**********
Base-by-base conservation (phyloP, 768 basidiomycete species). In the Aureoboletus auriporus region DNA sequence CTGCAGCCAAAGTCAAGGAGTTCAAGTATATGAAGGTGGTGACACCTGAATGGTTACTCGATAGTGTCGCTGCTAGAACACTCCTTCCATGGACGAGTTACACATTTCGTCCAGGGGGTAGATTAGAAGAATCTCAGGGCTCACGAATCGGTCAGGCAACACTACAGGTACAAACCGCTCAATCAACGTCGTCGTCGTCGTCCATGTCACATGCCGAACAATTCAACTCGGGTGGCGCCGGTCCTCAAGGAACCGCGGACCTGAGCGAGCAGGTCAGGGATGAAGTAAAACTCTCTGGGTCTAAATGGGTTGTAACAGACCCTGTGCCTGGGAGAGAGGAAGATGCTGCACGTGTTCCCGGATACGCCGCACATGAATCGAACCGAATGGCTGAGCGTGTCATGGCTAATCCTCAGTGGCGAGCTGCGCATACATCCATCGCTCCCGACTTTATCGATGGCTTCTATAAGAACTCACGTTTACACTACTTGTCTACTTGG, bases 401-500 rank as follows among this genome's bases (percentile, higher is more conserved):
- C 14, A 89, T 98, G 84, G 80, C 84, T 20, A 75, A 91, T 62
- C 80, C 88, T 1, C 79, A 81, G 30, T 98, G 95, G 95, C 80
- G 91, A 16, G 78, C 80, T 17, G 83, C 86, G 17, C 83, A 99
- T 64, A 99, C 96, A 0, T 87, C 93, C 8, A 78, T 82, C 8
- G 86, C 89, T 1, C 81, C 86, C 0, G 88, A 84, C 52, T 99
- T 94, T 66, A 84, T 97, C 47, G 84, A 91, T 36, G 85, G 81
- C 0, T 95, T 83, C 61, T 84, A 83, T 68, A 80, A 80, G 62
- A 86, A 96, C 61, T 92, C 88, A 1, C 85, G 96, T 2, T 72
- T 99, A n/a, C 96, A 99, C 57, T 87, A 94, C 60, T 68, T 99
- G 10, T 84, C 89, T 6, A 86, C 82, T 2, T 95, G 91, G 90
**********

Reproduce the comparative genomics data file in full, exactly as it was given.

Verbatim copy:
Base-by-base conservation (phyloP, 768 basidiomycete species). In the Aureoboletus auriporus region DNA sequence CTGCAGCCAAAGTCAAGGAGTTCAAGTATATGAAGGTGGTGACACCTGAATGGTTACTCGATAGTGTCGCTGCTAGAACACTCCTTCCATGGACGAGTTACACATTTCGTCCAGGGGGTAGATTAGAAGAATCTCAGGGCTCACGAATCGGTCAGGCAACACTACAGGTACAAACCGCTCAATCAACGTCGTCGTCGTCGTCCATGTCACATGCCGAACAATTCAACTCGGGTGGCGCCGGTCCTCAAGGAACCGCGGACCTGAGCGAGCAGGTCAGGGATGAAGTAAAACTCTCTGGGTCTAAATGGGTTGTAACAGACCCTGTGCCTGGGAGAGAGGAAGATGCTGCACGTGTTCCCGGATACGCCGCACATGAATCGAACCGAATGGCTGAGCGTGTCATGGCTAATCCTCAGTGGCGAGCTGCGCATACATCCATCGCTCCCGACTTTATCGATGGCTTCTATAAGAACTCACGTTTACACTACTTGTCTACTTGG, bases 401-500 rank as follows among this genome's bases (percentile, higher is more conserved):
- C 14, A 89, T 98, G 84, G 80, C 84, T 20, A 75, A 91, T 62
- C 80, C 88, T 1, C 79, A 81, G 30, T 98, G 95, G 95, C 80
- G 91, A 16, G 78, C 80, T 17, G 83, C 86, G 17, C 83, A 99
- T 64, A 99, C 96, A 0, T 87, C 93, C 8, A 78, T 82, C 8
- G 86, C 89, T 1, C 81, C 86, C 0, G 88, A 84, C 52, T 99
- T 94, T 66, A 84, T 97, C 47, G 84, A 91, T 36, G 85, G 81
- C 0, T 95, T 83, C 61, T 84, A 83, T 68, A 80, A 80, G 62
- A 86, A 96, C 61, T 92, C 88, A 1, C 85, G 96, T 2, T 72
- T 99, A n/a, C 96, A 99, C 57, T 87, A 94, C 60, T 68, T 99
- G 10, T 84, C 89, T 6, A 86, C 82, T 2, T 95, G 91, G 90